Imagine a winter carnival on Jamaica Pond today? No, you can't. Between litigious citizens and CYA politicians, it could never happen, even assuming you could get past the "Save the Pond" types and the NIMBY neighbors. Today's Jamaica Pond in the winter is for looking, not touching.
Boston Daily Globe January 9, 1925.
Herd 50,000 Ashore Fearing a Disaster.
Police Clear Jamaica Pond of Merry Makers When Mayor Sees Ice Threatens to Give Way.
Warning Given by Water Abrupt End to City’s Annual Carnival
Firemen Help to Draw Crowd Skating Races Provide Good Sport
More than 50,000 young people were in the midst of a perfect evening of skating on Jamaica Pond last night, at the annual ice carnival of the city of Boston, when, suddenly, about 9:30 o’clock, nearly 50 policemen appeared and ordered everyone off the ice. Mayor Curley, who had just arrived at the carnival to give out the prizes in the various contests, quickly noticed that large, black patches of water had appeared about the pond. Fearing that the ice, softened by the warmth of the last few days, was about to collapse under the weight of humanity it was bearing and precipitate the merry thousands to their deaths, he ordered the police to clear the pond.
Orders were rushed to the Jamaica Plain station for all men available and in a short time a long thin line of uniformed men was formed on the dark shore opposite the boathouse, the center of of carnival activities.
Big Rush to Shore
The policemen went about their work quietly and then at a given signal the line advanced across the pond, ordering all the skaters to make for the shore. Every precaution was taken not to alarm the merrymakers, but suddenly hundreds seemed to notice the ominous spreading of the black water across the ice and a great rush for the shore followed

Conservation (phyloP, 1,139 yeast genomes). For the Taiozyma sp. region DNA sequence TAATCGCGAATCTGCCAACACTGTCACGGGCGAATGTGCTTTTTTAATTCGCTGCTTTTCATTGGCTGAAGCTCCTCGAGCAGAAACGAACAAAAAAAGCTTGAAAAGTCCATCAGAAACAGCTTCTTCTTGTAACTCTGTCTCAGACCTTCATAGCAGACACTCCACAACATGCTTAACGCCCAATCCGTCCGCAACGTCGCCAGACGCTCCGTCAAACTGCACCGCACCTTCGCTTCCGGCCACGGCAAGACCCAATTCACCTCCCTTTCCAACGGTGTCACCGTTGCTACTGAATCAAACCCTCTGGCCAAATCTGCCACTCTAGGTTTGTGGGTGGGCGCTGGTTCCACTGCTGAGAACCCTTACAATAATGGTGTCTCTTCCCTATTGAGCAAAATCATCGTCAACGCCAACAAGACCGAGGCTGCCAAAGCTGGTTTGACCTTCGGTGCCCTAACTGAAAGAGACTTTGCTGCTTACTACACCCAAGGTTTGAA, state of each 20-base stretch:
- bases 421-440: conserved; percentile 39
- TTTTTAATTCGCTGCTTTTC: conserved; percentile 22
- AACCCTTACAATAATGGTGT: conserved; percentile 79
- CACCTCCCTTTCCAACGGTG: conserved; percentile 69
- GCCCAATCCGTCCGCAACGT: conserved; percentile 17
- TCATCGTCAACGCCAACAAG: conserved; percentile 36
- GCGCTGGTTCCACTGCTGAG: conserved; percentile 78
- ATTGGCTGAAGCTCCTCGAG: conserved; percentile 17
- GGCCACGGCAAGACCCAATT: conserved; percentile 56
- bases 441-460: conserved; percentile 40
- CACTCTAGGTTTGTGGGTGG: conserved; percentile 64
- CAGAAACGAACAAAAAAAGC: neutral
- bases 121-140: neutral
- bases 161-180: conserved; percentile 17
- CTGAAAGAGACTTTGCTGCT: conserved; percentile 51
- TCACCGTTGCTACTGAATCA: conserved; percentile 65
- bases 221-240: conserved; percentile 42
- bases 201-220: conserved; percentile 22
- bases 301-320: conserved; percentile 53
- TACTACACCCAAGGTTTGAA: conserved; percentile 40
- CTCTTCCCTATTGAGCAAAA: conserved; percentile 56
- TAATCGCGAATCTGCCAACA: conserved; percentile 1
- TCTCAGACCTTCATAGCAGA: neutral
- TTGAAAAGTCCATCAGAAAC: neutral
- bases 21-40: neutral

But the rush, big as it was, only included a small proportion of the vast throng and the long, thin line of the police quietly continued its advance across the pond, sweeping up the skaters before it like a net clearing a stream of fish.
Mayor Curley was accompanied by Fire Commissioner Theodore A Glynn. When the Mayor ordered the police to work, Commissioner Glynn ordered his aide John Crehan, to go over to Engine 28 nearby and call out several pieces of apparatus for, in case the ice should break, the firemen could save a great many lives with their ropes and ladders.
The apparatus responded quickly and, as the danger appeared to be no more threatening than at first, the Commissioner ordered the apparatus to drive about the shores of the pond, blowing horns and whirling sirens in hopes that numbers of skaters would think that a big fire was going on, and thus leave the ice of their own free will and without being alarmed.
The maneuver was very successful and drew hundreds of boys and young men, and not a few young women.
Great Crowd on Ice
So large was the crowd that it was almost an hour before the ice was finally cleared.
A large number of the skaters, for everyone who attended the carnival seems to be wearing skates, made for the shores of the pond, where their belongings had been left, but, at least 25,000 had parked their shoes and belongings at the places provided about the boathouse, and toward the narrow gangway leading up to the building from the ice, the horde converged.
Fully a dozen policemen had been stationed there to handle the expected jam and they discharged their task admirably but the congestion was tremendous. It was like Revere beach on the Forth. The line of persons waiting their turn to reach the checking room where their shoes had been stored was long, winding about through the crowd for more than 100 yards.